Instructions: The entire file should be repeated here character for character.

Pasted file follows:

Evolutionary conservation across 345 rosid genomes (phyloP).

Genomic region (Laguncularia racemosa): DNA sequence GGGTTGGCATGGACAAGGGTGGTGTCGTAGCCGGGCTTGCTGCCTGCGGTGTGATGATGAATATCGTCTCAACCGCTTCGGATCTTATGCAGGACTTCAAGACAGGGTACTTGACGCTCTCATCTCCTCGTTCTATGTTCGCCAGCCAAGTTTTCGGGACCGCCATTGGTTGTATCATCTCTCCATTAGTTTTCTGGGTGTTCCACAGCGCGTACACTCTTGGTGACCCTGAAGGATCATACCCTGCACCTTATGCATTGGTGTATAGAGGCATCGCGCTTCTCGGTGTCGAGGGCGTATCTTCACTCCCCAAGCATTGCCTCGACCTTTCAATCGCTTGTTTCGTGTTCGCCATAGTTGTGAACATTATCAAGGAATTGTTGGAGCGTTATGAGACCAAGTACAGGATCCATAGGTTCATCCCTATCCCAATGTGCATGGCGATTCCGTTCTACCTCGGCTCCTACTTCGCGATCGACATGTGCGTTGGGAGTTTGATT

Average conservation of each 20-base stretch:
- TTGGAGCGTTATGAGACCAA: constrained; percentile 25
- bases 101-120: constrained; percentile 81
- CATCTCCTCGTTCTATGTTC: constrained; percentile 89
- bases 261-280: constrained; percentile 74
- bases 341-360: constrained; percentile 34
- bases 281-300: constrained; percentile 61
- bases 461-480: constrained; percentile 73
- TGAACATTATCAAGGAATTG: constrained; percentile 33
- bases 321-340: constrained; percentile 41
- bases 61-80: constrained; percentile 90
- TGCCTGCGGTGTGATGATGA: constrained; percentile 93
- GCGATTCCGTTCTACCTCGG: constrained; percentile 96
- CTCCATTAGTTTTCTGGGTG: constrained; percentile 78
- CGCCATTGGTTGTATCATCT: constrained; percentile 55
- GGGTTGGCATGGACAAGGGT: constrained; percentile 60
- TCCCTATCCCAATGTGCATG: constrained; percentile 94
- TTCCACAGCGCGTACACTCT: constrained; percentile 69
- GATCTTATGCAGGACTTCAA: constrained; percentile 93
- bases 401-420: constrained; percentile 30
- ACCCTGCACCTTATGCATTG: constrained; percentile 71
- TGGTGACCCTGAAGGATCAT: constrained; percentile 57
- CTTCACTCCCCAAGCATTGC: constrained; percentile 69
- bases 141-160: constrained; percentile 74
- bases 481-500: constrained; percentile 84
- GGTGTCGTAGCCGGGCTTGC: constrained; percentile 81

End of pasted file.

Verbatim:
Evolutionary conservation across 345 rosid genomes (phyloP).

Genomic region (Laguncularia racemosa): DNA sequence GGGTTGGCATGGACAAGGGTGGTGTCGTAGCCGGGCTTGCTGCCTGCGGTGTGATGATGAATATCGTCTCAACCGCTTCGGATCTTATGCAGGACTTCAAGACAGGGTACTTGACGCTCTCATCTCCTCGTTCTATGTTCGCCAGCCAAGTTTTCGGGACCGCCATTGGTTGTATCATCTCTCCATTAGTTTTCTGGGTGTTCCACAGCGCGTACACTCTTGGTGACCCTGAAGGATCATACCCTGCACCTTATGCATTGGTGTATAGAGGCATCGCGCTTCTCGGTGTCGAGGGCGTATCTTCACTCCCCAAGCATTGCCTCGACCTTTCAATCGCTTGTTTCGTGTTCGCCATAGTTGTGAACATTATCAAGGAATTGTTGGAGCGTTATGAGACCAAGTACAGGATCCATAGGTTCATCCCTATCCCAATGTGCATGGCGATTCCGTTCTACCTCGGCTCCTACTTCGCGATCGACATGTGCGTTGGGAGTTTGATT

Average conservation of each 20-base stretch:
- TTGGAGCGTTATGAGACCAA: constrained; percentile 25
- bases 101-120: constrained; percentile 81
- CATCTCCTCGTTCTATGTTC: constrained; percentile 89
- bases 261-280: constrained; percentile 74
- bases 341-360: constrained; percentile 34
- bases 281-300: constrained; percentile 61
- bases 461-480: constrained; percentile 73
- TGAACATTATCAAGGAATTG: constrained; percentile 33
- bases 321-340: constrained; percentile 41
- bases 61-80: constrained; percentile 90
- TGCCTGCGGTGTGATGATGA: constrained; percentile 93
- GCGATTCCGTTCTACCTCGG: constrained; percentile 96
- CTCCATTAGTTTTCTGGGTG: constrained; percentile 78
- CGCCATTGGTTGTATCATCT: constrained; percentile 55
- GGGTTGGCATGGACAAGGGT: constrained; percentile 60
- TCCCTATCCCAATGTGCATG: constrained; percentile 94
- TTCCACAGCGCGTACACTCT: constrained; percentile 69
- GATCTTATGCAGGACTTCAA: constrained; percentile 93
- bases 401-420: constrained; percentile 30
- ACCCTGCACCTTATGCATTG: constrained; percentile 71
- TGGTGACCCTGAAGGATCAT: constrained; percentile 57
- CTTCACTCCCCAAGCATTGC: constrained; percentile 69
- bases 141-160: constrained; percentile 74
- bases 481-500: constrained; percentile 84
- GGTGTCGTAGCCGGGCTTGC: constrained; percentile 81